It would have been nice if someone somewhere had mentioned the successful 2010 Vancouver/Whistler Olympics. The Economist magazine wrote a critical article about how all Olympic Games lost money. Pardon? Not Vancouver, if you look at the operating statement.
Once inside the enclosure, I sat down among the largely British crowd and watched the mixed doubles tennis on the big screen. Again my fellow Scot, Andy Murray, played, but this time the Brits lost in a nail biter.
To their credit the crowd gave a big hand to the Belarus victors. Would a Canadian or American crowd have done the same? Maybe there's a little bit of Olympic spirit here.
I exited the big field into the upscale Mayfair area. My guidebook told me it was the home of a lot of one percenters. But it also told me a story I had never heard before. Apparently, a young Paul McCartney found himself shacked up with one of his first girlfriends and on getting up for breakfast, had a tune in his head. He called it, appropriately, "Scrambled Eggs". His bandmates didn’t like the title so he changed it to “Yesterday”.
All my troubles were fading away as my route to Canada House in Trafalgar Square took me along Oxford Street. This is a prime shopping area like Vancouver's Robson Street, multiplied by one hundred. What struck me was the display setups in the store windows. Selfridges, the big department store, was the best. Numerous scenes representing the Olympics and other parts of contemporary British life and products were displayed. The self-deprecating wit and the sheer genius of the designs were true Brit.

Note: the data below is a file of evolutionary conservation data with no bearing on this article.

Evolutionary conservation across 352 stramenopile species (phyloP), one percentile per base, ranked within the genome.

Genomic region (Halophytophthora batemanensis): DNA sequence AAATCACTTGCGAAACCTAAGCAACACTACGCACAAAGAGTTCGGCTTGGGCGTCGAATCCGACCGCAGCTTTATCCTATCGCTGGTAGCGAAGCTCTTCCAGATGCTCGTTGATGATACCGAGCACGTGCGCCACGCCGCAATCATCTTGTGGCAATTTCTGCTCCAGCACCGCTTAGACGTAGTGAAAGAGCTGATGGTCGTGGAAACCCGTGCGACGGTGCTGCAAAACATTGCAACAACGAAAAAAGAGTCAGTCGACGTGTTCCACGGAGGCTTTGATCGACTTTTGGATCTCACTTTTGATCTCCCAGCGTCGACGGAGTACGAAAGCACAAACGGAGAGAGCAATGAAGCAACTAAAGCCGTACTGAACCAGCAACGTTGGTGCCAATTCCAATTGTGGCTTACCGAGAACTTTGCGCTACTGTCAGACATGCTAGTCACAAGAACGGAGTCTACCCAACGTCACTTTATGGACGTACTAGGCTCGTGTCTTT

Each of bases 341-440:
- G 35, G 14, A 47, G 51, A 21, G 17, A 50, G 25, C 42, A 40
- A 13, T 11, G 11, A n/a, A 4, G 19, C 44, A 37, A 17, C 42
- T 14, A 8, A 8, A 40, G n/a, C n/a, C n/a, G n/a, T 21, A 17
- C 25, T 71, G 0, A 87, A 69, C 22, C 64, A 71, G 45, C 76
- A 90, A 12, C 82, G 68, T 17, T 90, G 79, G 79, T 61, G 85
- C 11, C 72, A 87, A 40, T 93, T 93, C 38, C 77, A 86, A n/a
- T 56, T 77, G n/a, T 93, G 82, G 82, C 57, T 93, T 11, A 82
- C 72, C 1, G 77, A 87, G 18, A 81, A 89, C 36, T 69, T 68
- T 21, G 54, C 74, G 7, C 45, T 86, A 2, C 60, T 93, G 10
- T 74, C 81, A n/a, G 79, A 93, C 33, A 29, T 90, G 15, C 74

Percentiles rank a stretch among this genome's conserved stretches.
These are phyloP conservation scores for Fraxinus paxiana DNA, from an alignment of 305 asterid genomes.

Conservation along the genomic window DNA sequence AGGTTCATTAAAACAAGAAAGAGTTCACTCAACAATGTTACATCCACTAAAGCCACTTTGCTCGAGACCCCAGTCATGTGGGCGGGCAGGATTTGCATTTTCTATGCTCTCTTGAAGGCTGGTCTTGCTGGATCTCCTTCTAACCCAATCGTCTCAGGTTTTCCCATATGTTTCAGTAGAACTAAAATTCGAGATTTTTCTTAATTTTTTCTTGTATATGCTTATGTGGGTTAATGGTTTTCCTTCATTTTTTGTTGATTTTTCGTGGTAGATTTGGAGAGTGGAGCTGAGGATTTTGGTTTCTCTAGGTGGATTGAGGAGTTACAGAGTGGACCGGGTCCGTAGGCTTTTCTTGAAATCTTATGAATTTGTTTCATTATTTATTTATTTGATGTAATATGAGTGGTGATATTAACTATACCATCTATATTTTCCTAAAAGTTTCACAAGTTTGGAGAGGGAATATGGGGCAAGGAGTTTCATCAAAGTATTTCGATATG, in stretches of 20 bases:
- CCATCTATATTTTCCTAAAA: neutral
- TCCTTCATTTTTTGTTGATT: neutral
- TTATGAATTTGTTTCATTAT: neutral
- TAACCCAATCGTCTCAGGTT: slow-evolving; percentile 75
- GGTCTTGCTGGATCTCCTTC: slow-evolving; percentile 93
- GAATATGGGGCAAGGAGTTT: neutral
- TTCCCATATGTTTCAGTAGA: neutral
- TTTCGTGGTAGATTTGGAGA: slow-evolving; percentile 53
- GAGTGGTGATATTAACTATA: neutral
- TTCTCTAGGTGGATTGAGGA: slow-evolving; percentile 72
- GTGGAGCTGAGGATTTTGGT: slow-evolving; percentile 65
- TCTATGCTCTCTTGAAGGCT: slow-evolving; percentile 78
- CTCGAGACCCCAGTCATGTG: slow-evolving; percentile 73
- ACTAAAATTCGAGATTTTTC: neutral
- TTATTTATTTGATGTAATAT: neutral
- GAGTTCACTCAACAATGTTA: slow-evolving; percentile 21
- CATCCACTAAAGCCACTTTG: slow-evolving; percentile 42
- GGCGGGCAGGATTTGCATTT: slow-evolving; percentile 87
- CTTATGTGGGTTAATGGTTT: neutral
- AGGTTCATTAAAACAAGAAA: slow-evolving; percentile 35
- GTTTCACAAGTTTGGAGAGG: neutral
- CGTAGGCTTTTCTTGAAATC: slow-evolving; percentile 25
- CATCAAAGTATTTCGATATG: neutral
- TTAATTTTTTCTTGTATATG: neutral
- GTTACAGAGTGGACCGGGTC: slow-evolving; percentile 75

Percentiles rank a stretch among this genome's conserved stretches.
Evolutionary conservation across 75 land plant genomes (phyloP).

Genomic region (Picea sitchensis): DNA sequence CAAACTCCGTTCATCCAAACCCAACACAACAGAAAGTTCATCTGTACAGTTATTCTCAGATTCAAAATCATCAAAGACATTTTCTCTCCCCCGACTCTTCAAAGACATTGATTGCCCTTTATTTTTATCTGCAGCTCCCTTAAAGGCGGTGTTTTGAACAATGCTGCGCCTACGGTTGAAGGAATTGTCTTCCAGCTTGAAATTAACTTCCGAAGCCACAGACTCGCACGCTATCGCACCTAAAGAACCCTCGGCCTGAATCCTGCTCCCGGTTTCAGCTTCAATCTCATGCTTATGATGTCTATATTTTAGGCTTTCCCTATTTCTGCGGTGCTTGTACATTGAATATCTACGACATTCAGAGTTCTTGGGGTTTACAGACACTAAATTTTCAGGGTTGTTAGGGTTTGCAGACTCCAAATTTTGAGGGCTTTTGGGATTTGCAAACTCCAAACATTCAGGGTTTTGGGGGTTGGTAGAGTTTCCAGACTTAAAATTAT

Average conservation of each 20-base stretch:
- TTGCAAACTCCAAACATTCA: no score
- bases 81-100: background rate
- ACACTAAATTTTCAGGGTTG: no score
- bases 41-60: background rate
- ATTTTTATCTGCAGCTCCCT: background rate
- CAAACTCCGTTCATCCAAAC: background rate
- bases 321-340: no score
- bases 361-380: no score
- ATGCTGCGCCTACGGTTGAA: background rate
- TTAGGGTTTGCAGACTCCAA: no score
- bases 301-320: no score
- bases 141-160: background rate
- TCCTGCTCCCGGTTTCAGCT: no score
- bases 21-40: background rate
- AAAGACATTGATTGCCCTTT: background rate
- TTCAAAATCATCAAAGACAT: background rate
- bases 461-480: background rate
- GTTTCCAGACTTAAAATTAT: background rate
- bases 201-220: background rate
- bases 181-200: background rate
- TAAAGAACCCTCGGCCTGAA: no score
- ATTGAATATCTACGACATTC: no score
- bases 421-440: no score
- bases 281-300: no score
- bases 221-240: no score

Back at Canada House I watched more events on TV with athletes and families and, of course, sucked up on free wine, beer and snacks. I don’t know if this is courtesy of you the Canadian taxpayer or the various bad old corporate sponsors, but thanks. The tired body needed the refreshment.
I decided I wanted to watch the big men's 100-metre race with those remarkable Jamaicans at my temporary London digs, the home of a friend, David Nanson. Vancouver-born and bred,he's now a solicitor in London.
Problem is I got lost when I came out of the Tube. Luckily I ran into three young men who promptly looked up my street on the GPS on one of their phones. Turns out they are young actors. Turns out also one is English from London, one Scots from Glasgow, and one Canadian. The Canadian was Chinese Canadian from Toronto. Turns out like me, the Canadian said he was born in Glasgow. Go figure. This is our new world and I like it.
Anyway, thanks to the lads I sprinted home (forgive me) in time to take in the 100-metre dash. The previous night I had been to the vast stadium in the Olympic Park (thanks to the help of relatives of our wonderful shot putter, Dylan Armstrong, from Kamloops). It looked just as good on TV.
Quite a day. Did I feel a British Olympic spirit about in the town? It is hard to compare London to Vancouver because London is so much bigger and I am not wildly cheering each British athlete, but yes, the spirit is there in its own British way.
Ian Waddell is a former NDP MP and NDP MLA and was B.C.'s first cabinet minister responsible for Vancouver's Olympic bid. He's in London to attend the Summer Games.